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    Welcome to our Cafeteria...
     
    What would happen if you walked up to the counter at a fast food establishment and said, "I'd like 150 hamburgers, 450 cheeseburgers, and 600 orders of fries, please." That's similar to what the school's food service staff faces as they plan, prepare, serve, and clean up after feeding nearly 600 of our students and staff each day. And that doesn't include those who visit the cafeteria for a quick muffin, bagel, or apple juice during mid-morning break. Last year, the six-person food service staff, served up more than 102,000 meals for students and district staff.
    Misty Reddick Picture
    Misty Reddick
    Food Program Supervisor
    Food services personnel are committed to ensuring that the needs of children and parents are met and that a quality meal is provided each day. This can mean making special meal accommodations for students with particular dietary needs; adjusting serving schedules to allow a specific group of students to have lunch before they depart on an extracurricular trip or in between special testing sessions; and dealing with emergency power outages that occur just as the chicken nuggets are to go in the oven! While it seems like a monumental task to most of us, it's all in a day's work for the dedicated people who keep our food service program running smoothly 180 days a year.
     
     
     

    The Summer Meals Program feeds kids and teens 18 years and unde.  Sites are located at places such as schools, parks and community centers.  To find the location and time of Summer Meals sites neares you, Call the Family Food Hotline at 1-888-4-FOOD-WA or visit www.ParentHelp123.org.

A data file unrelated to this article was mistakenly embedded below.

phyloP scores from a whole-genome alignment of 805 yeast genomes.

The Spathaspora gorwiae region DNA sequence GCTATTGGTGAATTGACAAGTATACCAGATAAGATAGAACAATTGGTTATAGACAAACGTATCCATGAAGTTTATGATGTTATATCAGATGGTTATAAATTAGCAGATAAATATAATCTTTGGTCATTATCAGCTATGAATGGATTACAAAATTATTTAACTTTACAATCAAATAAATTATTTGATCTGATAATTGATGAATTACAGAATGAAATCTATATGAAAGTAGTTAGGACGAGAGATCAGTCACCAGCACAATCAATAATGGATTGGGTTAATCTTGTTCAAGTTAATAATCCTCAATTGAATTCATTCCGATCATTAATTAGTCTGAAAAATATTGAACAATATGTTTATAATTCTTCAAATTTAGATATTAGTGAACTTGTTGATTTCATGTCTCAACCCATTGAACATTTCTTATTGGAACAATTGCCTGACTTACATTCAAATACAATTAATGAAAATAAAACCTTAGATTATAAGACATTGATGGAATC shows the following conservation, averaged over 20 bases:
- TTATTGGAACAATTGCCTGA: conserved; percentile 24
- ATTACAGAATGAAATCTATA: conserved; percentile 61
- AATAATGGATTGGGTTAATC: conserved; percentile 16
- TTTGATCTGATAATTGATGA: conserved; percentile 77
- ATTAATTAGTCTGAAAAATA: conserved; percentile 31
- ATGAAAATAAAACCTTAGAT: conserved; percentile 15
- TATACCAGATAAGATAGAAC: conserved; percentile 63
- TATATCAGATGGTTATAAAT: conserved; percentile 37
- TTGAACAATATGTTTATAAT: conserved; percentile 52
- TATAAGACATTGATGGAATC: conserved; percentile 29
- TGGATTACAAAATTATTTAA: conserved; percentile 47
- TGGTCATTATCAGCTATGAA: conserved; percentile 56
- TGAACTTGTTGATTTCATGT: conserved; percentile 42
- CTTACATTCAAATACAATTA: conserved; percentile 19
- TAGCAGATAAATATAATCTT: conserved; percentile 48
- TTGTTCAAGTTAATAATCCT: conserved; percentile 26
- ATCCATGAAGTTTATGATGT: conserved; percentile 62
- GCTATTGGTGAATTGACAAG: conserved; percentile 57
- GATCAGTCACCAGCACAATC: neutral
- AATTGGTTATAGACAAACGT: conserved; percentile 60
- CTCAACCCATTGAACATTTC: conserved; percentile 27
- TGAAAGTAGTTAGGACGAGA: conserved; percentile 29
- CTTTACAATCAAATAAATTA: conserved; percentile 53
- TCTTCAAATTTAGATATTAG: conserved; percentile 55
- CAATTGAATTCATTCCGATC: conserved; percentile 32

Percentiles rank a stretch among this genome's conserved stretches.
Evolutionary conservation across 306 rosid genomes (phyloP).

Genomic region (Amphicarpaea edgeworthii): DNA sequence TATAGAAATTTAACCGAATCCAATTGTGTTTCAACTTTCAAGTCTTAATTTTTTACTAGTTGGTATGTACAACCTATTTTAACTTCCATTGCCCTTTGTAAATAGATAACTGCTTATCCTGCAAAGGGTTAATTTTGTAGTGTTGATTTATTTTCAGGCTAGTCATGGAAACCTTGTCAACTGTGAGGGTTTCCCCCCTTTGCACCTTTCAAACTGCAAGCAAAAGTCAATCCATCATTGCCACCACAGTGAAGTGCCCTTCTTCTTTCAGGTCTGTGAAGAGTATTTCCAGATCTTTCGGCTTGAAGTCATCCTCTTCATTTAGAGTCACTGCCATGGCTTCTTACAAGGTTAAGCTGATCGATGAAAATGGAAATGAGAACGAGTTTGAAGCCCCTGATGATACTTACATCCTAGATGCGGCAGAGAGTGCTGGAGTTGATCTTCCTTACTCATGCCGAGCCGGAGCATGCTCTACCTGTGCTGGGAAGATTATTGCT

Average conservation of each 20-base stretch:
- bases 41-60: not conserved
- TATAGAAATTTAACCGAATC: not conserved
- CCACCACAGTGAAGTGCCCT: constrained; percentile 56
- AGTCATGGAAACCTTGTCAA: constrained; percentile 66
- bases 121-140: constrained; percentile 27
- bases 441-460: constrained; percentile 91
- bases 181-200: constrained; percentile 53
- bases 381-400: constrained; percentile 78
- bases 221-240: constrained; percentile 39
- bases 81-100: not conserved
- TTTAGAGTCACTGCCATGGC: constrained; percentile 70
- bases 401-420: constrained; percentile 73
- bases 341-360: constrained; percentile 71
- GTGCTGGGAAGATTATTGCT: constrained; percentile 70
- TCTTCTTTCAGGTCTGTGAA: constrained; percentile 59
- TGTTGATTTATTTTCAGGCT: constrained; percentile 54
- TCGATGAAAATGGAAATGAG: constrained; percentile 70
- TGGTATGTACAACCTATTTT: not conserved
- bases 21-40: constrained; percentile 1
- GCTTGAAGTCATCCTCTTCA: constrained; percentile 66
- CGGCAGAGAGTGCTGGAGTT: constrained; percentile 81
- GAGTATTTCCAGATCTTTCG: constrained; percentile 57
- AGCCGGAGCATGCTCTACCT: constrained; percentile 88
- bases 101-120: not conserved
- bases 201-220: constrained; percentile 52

In accordance with Federal civil rights law and U.S. Department of Agriculture (USDA) civil rights regulations and policies, the USDA, its Agencies, offices, and employees, and institutions participating in or administering USDA programs are prohibited from discriminating based on race, color, national origin, sex, disability, age, or reprisal or retaliation for prior civil rights activity in any program or activity conducted or funded by USDA.

    Persons with disabilities who require alternative means of communication for program information (e.g. Braille, large print, audiotape, American Sign Language, etc.), should contact the Agency (State or local) where they applied for benefits. Individuals who are deaf, hard of hearing or have speech disabilities may contact USDA through the Federal Relay Service at (800) 877-8339. Additionally, program information may be made available in languages other than English.

    To file a program complaint of discrimination, complete the USDA Program Discrimination Complaint Form (http://www.ocio.usda.gov/sites/default/files/docs/2012/Complain_combined_6_8_12.pdf), (AD-3027) found online at:  http://www.ascr.usda.gov/complaint_filing_cust.html (http://www.ascr.usda.gov/complaint_filing_cust.html), and at any USDA office, or write a letter addressed to USDA and provide in the letter all of the information requested in the form. To request a copy of the complaint form, call (866) 632-9992. Submit your completed form or letter to USDA by: mail: U.S. Department of Agriculture, Office of the Assistant Secretary for Civil Rights, 1400 Independence Avenue, SW, Washington, D.C. 20250-9410; fax: (202) 690-7442; or email: program.intake@usda.gov.

    This institution is an equal opportunity provider.